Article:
This wasn't Charlie Manuel's loss. Though I think he should have gone to Cormier in the 16th. Just my opinion. Madson was showing signs of fatigue in his 7th inning.

Tom Goodman said...

I know others have posted their thoughts on this subject before (including George S., who may have added to the discussion via an email) but here it goes: Managers today, not just CM, seem to think five or six innings is it for starters. I know most starters and their agents see it that way. Consequently, every team has to carry a retinue of sixth, seventh and eighth inning guys to say nothing of closers and, frankly, there aren't enough pitchers out there to fill those roles on all the rosters. I know I sound like I am demanding a return to 19 cent a gallon gasoline here, but why not develop pitchers who can go seven innings or require that from those who are capable of it physically if not mentally, but have a clause in their contracts guaranteeing only that they deliver a "quality start" every now and then instead of a complete game? "Qaulity start"!!! Boy, if that term hasn't become a watered down joke, perfect for the age of the specialist and the guy who thinks in terms of personal numbers not team numbers.

RickSchuBlues said...

I'm not going to lay it on Manuel. Some people want to blame him and him alone whenever they lose a game, and it's a joke. It's not his fault he has a bunch of garbage to work with in that bullpen.

Tom, I agree with the over-emphasis on bullpens in general...I don't understand why a pitching staff now consists of practically half the roster. It's not necessary to have chumps like Cormier and Fultz around to pitch two-thirds of an inning per week, and furthermore their presence comes at the expense of options off the bench - which is just one more thing that hurt the Phils as they went deep into extras last night.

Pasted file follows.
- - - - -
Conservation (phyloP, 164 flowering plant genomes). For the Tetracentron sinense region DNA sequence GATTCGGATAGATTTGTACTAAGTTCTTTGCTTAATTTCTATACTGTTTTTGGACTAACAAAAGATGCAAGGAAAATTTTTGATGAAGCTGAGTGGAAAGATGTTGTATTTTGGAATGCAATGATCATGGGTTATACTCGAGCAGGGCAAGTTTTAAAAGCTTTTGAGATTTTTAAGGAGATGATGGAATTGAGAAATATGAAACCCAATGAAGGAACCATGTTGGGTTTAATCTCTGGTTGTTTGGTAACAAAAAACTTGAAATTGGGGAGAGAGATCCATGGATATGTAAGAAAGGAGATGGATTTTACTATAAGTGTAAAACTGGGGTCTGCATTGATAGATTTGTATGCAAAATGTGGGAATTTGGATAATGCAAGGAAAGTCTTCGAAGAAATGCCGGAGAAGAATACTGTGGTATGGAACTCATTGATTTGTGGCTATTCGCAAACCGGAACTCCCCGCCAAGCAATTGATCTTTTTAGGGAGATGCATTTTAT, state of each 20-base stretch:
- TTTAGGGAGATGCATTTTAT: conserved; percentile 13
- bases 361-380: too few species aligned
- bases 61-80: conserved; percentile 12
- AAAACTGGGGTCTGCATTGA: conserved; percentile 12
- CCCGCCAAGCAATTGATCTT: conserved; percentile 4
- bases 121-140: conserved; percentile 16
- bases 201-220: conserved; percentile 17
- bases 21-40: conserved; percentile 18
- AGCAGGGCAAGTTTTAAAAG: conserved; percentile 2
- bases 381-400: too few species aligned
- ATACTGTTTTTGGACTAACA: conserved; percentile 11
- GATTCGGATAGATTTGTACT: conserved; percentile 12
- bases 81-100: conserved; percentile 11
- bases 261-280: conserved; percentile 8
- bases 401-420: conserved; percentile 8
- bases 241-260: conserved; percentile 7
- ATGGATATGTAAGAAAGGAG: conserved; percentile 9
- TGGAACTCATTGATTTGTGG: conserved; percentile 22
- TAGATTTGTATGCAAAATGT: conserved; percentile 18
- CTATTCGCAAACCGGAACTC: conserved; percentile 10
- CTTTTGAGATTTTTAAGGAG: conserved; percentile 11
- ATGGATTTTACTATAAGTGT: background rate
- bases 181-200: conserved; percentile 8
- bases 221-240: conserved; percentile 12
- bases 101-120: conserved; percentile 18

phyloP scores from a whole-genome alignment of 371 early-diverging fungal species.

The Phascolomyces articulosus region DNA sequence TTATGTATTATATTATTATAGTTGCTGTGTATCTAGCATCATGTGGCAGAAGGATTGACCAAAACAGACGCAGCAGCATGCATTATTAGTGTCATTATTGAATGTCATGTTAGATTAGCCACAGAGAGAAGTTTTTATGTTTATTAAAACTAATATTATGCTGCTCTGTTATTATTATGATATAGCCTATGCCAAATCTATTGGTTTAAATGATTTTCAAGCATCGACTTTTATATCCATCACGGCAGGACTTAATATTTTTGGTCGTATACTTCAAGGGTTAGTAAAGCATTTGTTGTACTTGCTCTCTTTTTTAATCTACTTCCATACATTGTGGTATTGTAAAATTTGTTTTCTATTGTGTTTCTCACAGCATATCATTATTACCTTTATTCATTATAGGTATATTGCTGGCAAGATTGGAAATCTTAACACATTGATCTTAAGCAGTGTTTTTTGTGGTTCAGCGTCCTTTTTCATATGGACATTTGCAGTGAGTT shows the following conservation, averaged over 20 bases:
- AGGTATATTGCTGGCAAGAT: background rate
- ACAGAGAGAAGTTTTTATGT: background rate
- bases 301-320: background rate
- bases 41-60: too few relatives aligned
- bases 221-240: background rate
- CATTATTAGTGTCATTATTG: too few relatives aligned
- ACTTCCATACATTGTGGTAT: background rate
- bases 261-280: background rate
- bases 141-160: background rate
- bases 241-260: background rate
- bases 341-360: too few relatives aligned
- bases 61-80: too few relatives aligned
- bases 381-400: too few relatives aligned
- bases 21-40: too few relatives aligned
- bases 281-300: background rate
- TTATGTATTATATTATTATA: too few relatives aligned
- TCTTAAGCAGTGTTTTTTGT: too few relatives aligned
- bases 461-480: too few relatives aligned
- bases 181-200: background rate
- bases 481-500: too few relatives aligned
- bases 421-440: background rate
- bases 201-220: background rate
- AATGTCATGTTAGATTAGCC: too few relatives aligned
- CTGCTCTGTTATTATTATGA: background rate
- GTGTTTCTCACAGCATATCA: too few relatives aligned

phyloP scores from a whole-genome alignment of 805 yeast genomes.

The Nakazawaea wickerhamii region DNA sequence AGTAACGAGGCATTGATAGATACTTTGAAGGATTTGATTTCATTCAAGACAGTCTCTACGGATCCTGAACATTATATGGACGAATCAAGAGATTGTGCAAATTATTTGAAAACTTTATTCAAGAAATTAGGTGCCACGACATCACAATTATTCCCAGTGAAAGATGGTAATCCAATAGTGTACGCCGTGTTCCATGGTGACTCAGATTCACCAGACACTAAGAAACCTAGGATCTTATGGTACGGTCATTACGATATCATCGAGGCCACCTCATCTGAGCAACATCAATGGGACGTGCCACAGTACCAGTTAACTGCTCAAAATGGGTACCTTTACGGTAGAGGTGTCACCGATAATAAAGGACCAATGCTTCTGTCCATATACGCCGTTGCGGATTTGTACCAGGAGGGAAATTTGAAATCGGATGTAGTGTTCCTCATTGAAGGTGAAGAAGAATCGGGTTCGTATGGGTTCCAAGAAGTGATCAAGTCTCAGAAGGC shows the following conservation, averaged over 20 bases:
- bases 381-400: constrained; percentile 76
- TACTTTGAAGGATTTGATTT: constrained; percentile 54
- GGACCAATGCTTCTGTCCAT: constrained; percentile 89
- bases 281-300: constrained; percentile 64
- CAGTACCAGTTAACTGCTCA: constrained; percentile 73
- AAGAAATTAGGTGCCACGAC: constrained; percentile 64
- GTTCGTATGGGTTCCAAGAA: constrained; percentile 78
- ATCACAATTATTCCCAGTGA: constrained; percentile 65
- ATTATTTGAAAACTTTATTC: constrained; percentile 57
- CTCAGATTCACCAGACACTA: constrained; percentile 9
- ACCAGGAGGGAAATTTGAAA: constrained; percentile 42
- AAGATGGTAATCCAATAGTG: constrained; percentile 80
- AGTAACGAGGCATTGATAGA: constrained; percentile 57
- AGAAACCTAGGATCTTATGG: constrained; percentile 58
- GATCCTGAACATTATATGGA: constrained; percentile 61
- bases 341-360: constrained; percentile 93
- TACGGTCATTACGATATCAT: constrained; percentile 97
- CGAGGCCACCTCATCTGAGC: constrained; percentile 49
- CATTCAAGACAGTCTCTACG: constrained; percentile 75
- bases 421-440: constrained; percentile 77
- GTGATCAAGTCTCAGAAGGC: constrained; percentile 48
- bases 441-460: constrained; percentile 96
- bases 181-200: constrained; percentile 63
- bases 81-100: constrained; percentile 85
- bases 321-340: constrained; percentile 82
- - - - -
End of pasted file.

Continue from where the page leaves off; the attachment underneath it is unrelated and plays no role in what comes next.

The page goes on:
Tom Goodman said...

RSB: As is always the issue, who among the GM's and managers are going to have the guts to say, "Enough of this carrying so many relief pitchers; from now on we are going to demand more than five innings from our starters and we're going to let them know that before they go out there and think they only have to get 15 outs and they can head for the whirlpool." There are dozens of Terry Adams types out there hanging on to pitch 65 innings a YEAR. Surely there is a better way.

RickSchuBlues said...

That's why we need Bill Giles back. There was a man with guts. He's the one responsible for having the major league roster size expanded from 24 to 25, you know.

(Yes, I'm kidding.)